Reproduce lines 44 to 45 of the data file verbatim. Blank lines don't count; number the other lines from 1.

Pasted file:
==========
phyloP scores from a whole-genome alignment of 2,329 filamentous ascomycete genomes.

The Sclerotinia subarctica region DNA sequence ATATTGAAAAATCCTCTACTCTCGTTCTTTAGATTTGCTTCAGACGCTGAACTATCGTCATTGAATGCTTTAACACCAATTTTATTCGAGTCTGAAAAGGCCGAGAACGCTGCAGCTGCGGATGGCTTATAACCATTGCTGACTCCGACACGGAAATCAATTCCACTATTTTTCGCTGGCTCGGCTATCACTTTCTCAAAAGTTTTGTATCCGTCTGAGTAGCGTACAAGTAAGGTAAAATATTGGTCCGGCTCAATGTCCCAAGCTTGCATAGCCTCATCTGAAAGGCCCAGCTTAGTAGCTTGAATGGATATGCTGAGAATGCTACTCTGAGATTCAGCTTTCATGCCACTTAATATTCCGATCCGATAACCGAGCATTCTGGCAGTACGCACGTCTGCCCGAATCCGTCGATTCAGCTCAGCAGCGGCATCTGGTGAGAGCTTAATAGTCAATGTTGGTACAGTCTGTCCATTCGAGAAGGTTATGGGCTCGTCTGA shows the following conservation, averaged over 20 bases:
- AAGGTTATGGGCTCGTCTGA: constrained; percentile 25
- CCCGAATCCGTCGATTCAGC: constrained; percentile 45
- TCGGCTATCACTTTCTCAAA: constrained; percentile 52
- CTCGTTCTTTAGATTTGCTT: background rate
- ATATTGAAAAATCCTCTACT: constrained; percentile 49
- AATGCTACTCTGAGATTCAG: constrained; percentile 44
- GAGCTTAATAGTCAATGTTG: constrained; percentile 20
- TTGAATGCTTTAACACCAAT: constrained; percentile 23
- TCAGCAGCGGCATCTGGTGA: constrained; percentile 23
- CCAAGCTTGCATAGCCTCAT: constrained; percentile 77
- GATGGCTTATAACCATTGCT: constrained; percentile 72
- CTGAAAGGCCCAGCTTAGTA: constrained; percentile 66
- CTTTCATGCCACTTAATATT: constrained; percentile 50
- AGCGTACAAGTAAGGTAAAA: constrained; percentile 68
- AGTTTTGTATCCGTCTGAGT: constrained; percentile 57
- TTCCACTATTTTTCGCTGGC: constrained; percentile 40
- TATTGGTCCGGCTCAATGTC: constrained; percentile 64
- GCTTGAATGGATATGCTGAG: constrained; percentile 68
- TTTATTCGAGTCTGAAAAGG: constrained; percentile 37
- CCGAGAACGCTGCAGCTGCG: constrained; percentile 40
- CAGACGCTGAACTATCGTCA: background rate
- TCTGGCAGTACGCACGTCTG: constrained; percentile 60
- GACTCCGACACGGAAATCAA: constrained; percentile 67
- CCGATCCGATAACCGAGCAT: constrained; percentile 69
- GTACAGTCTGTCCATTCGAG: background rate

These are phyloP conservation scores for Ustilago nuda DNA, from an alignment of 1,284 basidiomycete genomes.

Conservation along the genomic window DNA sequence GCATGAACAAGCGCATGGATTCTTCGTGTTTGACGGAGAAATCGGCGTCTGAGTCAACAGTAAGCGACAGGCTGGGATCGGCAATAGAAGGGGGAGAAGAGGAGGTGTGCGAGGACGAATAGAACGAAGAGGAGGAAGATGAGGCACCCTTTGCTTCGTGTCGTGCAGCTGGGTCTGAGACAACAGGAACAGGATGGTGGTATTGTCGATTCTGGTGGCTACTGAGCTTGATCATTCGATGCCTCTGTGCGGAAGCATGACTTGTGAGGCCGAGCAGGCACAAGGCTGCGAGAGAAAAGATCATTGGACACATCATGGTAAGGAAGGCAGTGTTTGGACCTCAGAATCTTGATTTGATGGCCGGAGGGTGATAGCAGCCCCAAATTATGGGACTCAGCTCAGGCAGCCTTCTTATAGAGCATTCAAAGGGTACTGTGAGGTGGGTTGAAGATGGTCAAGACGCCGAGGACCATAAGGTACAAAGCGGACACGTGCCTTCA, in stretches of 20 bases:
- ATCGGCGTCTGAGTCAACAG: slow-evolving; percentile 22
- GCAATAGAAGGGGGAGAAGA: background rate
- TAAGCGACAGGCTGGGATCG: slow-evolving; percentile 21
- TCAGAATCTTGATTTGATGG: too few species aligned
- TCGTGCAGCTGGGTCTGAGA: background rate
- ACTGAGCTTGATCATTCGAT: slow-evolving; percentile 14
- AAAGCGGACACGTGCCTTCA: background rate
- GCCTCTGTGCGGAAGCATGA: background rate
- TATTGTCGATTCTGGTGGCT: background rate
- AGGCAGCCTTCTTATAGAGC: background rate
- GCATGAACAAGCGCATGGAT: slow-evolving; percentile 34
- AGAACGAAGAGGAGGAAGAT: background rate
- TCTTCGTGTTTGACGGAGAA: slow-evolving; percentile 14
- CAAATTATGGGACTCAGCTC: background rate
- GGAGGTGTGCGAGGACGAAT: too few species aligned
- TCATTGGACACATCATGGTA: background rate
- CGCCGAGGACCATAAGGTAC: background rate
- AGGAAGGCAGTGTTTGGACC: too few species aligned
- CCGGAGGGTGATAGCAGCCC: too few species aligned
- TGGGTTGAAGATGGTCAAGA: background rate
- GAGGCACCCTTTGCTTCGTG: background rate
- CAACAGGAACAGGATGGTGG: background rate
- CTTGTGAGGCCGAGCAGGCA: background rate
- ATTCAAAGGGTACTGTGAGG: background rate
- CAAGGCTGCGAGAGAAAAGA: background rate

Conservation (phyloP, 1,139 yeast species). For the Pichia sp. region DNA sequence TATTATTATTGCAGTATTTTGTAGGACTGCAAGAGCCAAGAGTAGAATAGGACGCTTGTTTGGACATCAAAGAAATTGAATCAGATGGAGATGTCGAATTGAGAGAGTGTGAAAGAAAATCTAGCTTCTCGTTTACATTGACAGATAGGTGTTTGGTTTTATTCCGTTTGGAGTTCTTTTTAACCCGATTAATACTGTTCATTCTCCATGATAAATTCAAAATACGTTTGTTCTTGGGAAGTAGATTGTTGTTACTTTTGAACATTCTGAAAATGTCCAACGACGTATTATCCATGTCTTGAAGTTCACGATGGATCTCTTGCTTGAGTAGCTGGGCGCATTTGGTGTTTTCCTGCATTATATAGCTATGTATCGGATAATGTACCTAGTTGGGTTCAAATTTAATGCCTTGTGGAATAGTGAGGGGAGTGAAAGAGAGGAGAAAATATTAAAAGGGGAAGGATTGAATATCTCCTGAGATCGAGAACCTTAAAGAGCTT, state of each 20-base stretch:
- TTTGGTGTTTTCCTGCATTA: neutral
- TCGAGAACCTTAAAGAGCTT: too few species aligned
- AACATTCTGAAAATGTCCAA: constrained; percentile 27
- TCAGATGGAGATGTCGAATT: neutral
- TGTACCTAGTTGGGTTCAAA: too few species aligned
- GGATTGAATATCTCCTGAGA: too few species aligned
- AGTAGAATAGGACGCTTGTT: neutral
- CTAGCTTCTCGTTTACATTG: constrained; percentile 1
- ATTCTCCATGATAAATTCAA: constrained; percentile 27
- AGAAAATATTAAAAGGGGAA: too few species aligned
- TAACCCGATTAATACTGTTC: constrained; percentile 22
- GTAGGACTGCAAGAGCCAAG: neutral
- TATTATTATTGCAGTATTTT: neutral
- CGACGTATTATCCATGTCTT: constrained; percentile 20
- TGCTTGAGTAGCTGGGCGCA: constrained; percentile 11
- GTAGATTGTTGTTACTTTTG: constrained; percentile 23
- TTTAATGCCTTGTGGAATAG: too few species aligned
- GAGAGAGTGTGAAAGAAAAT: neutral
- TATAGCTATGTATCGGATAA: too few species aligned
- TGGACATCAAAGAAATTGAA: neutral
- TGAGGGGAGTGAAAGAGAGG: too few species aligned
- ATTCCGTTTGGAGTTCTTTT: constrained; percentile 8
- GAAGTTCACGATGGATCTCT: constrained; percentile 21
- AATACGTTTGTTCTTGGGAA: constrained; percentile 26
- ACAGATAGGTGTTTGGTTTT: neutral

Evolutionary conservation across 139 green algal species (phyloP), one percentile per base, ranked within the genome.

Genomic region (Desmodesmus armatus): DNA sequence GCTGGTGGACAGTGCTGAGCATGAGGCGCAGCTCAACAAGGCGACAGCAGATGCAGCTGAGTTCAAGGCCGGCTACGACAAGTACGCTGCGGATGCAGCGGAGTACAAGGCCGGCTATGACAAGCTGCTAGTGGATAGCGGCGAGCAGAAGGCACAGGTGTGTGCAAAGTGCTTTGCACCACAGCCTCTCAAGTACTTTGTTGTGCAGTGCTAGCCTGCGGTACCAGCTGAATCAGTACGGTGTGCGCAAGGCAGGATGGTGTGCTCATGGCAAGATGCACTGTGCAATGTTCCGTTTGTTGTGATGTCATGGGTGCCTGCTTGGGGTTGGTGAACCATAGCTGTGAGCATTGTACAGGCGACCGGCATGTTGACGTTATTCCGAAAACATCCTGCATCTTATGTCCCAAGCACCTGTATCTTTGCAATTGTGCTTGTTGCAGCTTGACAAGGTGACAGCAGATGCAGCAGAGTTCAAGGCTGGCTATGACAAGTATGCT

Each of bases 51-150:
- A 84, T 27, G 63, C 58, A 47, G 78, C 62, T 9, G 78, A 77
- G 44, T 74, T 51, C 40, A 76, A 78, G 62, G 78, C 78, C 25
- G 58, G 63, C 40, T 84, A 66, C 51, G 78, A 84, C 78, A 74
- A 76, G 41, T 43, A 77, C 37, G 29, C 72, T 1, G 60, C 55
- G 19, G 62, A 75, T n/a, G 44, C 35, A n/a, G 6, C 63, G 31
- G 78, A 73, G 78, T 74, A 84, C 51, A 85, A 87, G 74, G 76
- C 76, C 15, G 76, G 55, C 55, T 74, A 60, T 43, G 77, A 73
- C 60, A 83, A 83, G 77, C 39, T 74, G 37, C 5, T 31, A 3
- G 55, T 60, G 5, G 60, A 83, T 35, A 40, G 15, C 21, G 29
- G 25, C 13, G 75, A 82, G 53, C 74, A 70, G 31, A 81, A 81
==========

- GGAGGTGTGCGAGGACGAAT: too few species aligned
- TCATTGGACACATCATGGTA: background rate